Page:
"Sometimes I fear that some people have not yet understood that we are all in the same boat. We are really all in the same boat in Europe. That is why together, Greeks and all the other Europeans, should show the same resolve for the very important commitments that have been taken."
With these words European Commission President Jose Manuel Barroso appealed to the Europeans from Athens. Barroso's message sounded as a response to the growing pressure on and within the EU. The relief after the latest European Council summit proved to be temporary and then again bad news for the euro area began to rain. Spain is pressed by both the markets, requiring higher and higher interest rates, and its own regions, facing financial distress. The Moody`s rating agency downgraded from "stable" to "negative" the outlook of the credit rating of Germany, the Netherlands and Luxembourg but since the rating of the rescue fund EFSF is based on their excellent ratings, its outlook has been downgraded too. This will affect the ability of the EFSF to raise funding at a time of increasing rumours that beside banks bailout, Spain may also request a full-fledged government bailout and Italy may ask for purchase of its government bonds.
Moreover, doubts for serious delays in the implementation of the Greek rescue programme have intensified speculations that the country may not be given the next tranche of the second loan scheduled for September. There is a mission of the Troika (the EC, the ECB and the IMF) currently in Athens and the leaders of the ruling coalition Antonis Samaras, prime minister and New Democracy leader, Evangelos Venizelos, leader of the socialists, and Democratic Left’s Fotis Kouvelis are negotiating budget cuts amounting to nearly 12 billion euros for the next two years. They have agreed on 10 billion euros cuts and will continue the negotiations on Monday, the online edition of Ekathimerini newspaper wrote. Surely much of the savings will be made through reductions in social benefits, salaries and pensions.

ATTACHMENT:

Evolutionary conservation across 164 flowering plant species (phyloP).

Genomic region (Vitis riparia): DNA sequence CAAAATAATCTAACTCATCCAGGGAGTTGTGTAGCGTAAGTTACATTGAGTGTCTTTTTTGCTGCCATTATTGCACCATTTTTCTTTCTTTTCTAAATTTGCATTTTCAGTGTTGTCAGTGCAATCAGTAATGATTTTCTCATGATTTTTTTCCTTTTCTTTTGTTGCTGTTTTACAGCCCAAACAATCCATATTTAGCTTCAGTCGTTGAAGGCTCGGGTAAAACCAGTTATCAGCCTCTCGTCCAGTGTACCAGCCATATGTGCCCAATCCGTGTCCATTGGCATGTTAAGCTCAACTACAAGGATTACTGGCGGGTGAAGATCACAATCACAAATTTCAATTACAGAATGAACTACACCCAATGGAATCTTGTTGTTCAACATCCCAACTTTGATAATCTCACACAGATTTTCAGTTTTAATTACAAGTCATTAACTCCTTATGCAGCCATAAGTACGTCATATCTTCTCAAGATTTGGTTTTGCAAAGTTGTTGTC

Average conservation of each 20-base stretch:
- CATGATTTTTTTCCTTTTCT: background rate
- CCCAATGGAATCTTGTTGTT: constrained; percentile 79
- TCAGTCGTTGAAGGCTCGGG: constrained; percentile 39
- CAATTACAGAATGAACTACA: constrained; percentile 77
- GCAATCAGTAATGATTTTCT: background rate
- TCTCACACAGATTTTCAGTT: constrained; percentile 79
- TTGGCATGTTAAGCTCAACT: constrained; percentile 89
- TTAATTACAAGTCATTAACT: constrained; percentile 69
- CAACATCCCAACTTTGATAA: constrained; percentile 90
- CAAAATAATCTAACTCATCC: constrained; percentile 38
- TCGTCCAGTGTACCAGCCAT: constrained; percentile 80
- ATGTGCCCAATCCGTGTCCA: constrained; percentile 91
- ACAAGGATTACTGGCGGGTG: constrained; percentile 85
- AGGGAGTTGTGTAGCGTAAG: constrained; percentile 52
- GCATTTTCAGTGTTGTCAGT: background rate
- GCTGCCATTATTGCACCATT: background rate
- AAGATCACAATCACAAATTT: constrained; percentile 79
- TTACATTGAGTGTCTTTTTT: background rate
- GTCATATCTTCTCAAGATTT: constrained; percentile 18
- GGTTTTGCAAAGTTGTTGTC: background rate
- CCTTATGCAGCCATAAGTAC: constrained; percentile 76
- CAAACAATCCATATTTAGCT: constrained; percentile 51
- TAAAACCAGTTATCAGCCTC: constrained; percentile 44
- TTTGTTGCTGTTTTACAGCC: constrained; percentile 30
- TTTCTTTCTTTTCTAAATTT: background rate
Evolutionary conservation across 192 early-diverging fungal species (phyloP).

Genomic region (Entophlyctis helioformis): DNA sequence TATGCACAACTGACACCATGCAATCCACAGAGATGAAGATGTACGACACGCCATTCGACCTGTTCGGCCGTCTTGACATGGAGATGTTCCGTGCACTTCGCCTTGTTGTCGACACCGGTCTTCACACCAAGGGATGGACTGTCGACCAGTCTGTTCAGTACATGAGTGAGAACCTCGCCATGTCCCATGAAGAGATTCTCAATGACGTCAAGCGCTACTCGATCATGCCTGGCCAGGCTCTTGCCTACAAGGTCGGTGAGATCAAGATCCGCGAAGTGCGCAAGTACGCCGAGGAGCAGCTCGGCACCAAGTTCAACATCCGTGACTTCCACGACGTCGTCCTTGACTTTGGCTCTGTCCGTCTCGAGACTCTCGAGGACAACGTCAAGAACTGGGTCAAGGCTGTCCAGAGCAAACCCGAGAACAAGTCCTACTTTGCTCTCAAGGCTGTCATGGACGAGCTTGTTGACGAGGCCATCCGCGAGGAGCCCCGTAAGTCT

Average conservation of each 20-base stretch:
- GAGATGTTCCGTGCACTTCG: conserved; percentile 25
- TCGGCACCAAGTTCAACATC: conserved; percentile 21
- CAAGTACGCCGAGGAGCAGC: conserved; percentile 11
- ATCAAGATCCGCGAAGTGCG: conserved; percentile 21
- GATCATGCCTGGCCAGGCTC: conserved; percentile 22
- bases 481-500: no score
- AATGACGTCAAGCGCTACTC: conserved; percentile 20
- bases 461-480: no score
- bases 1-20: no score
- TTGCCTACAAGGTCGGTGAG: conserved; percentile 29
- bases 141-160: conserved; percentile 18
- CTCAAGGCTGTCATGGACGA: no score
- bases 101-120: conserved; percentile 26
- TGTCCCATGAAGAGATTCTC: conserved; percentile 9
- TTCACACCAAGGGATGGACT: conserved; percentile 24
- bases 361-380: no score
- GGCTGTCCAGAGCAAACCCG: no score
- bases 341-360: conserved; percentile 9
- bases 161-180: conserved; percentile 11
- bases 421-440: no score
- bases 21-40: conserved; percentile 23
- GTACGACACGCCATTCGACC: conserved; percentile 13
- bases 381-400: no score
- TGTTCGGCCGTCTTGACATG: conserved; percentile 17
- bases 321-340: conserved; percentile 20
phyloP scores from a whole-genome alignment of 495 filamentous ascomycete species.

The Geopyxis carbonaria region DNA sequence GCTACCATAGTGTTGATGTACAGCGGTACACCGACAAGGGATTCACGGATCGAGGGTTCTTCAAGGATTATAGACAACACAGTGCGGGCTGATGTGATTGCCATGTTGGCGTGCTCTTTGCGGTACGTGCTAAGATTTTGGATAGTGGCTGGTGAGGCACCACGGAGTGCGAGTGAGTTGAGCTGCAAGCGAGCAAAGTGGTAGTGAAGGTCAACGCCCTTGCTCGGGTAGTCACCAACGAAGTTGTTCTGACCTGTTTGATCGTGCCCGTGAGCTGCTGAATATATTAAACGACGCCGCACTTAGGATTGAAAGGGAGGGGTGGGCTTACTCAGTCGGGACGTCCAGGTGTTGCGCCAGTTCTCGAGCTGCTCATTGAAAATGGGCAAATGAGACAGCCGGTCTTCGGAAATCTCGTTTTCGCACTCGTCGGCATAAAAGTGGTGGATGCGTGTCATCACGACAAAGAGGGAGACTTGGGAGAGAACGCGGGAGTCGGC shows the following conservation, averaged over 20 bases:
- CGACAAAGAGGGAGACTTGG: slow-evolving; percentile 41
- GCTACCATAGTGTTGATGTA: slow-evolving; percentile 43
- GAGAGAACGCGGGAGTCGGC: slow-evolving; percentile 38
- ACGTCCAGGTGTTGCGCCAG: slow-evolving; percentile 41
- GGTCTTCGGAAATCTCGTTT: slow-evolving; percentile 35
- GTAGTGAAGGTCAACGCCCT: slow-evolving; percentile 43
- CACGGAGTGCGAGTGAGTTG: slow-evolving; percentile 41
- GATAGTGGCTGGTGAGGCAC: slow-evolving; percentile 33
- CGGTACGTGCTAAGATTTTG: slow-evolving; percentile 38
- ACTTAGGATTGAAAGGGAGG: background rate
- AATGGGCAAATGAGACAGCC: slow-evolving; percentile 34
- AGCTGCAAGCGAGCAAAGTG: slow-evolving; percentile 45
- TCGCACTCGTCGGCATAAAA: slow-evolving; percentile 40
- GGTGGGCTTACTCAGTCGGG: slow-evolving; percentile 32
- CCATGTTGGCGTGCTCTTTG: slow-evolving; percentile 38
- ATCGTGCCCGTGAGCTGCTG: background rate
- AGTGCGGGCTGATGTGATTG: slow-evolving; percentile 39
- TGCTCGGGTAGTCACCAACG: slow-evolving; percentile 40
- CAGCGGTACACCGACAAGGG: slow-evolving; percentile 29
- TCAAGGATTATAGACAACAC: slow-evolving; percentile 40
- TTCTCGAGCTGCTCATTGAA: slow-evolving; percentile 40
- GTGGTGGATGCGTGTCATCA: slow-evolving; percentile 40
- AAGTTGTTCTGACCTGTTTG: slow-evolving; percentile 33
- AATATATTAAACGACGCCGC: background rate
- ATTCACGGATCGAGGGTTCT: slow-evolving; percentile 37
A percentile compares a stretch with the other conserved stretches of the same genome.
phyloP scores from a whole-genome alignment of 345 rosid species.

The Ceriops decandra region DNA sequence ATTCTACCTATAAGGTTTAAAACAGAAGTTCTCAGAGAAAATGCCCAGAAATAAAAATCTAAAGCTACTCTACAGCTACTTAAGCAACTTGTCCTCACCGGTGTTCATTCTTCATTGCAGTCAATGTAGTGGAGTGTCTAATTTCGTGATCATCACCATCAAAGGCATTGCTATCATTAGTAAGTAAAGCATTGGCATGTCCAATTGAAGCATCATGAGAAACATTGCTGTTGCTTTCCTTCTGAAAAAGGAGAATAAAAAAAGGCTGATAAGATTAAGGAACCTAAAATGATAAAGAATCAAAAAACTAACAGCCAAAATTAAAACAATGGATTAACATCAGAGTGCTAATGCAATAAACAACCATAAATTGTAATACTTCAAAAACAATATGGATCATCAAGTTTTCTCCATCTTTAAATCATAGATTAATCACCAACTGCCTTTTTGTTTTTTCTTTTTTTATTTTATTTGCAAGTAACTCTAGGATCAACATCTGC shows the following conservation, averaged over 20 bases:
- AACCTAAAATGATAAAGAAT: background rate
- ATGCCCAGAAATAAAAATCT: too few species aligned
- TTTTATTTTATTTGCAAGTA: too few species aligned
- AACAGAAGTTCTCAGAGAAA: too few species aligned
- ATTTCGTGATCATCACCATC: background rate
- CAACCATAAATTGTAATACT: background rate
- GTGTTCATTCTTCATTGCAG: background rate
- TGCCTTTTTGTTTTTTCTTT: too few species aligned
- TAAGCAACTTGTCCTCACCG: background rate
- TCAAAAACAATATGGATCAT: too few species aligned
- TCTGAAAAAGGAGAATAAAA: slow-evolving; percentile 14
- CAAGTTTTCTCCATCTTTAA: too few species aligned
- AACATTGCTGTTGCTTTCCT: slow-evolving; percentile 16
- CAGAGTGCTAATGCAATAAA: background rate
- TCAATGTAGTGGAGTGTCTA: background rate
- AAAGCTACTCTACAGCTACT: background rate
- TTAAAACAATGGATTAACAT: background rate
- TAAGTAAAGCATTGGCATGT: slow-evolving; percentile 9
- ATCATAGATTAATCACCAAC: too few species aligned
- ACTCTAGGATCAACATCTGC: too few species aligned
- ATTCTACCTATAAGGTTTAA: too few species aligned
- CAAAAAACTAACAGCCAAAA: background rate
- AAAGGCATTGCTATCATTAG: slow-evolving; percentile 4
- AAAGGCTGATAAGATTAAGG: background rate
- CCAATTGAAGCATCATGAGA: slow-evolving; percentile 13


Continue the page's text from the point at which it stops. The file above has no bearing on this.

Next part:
Meanwhile, Eurostat released data showing that in the first quarter of 2012 the Greek debt was 132.4% of GDP, which is 33% down from the fourth quarter of 2011 (165.3%). However, Greece still has the highest debt as a percentage of GDP in the euro area and suspicions have been circulating in media that another round of debt restructuring would be needed. At the same time, deposits in Greek banks have reached their lowest level in six years, the ECB data for June 2012 showed.
In this situation, speculations about an impending Greek exit from the eurozone have gained momentum. The US Citi bank said that the chances of Greece leaving the euro in the next 12-18 months have risen to about 90%. Some German officials have also joined the chorus, like Philipp Roesler, the minister of economy and Bavaria`s Finance Minister Markus Soeder. This is why, Jose Manuel Barroso's words were also criticism of such statements which, according to Greek Prime Minister Samaras, made Greece's efforts to reach the set targets more difficult.
Jose Manuel Barroso stated he was a friend of Greece and that Europe would continue to support the efforts of the Greek people but that Greece was expected to deliver: "The key word here is: deliver. Deliver, deliver, deliver. The main issue is implementation to deliver results. To maintain the trust of European and international partners, the delays must end. Words are not enough. Actions are much more important."
Barroso underscored his confidence that the Greek government was committed to the process of reform and would achieve the desired results. "The euro area governments and the European institutions, including naturally the European Commission and the ECB, will do whatever is necessary to secure the financial stability of the euro area."
The same message, but from London, was sent by European Central Bank President Mario Draghi. "Within our mandate, the ECB is ready to do whatever it takes to preserve the euro. And believe me, it will be enough," Draghi said at an economic conference on the eve of the Olympics. His words have literally shaken the financial markets but not because it was the first time for him to express the ECB's willingness to do whatever is necessary to maintain the euro but because this time Draghi added that excessive borrowing costs for eurozone countries came within the ECB`s mandate: "To the extent that the size of the sovereign premia hamper the functioning of the monetary policy transmission channels, they come within our mandate." Draghi`s words were immediately interpreted by markets as a sign that the ECB is ready to resume purchases of Spanish and Italian debt and the reaction was strongly positive. Borrowing costs of Spain and Italy quickly fell, but analysts warn that the effect will be only temporary if no concrete ECB`s action ensued.
The ECB started buying Italian and Spanish debt last August under the so-called Securities Markets Programme, which it previously used to buy Greek, Irish and Portuguese bonds. The last time the programme was used was in January 2012 and since then Mario Draghi has given no sign that he is willing to resume it. The problem is that by buying government debt, albeit in limited amounts, the ECB is about to violate the prohibition to lend money directly to member states. However, at their summit in June the eurozone leaders have agreed the bailout funds (the temporary EFSF and the permanent European Stability Mechanism, which is expected to start to operate soon) to buy debt of troubled countries, as the ECB will serve as an agent to the funds in conducting market operations.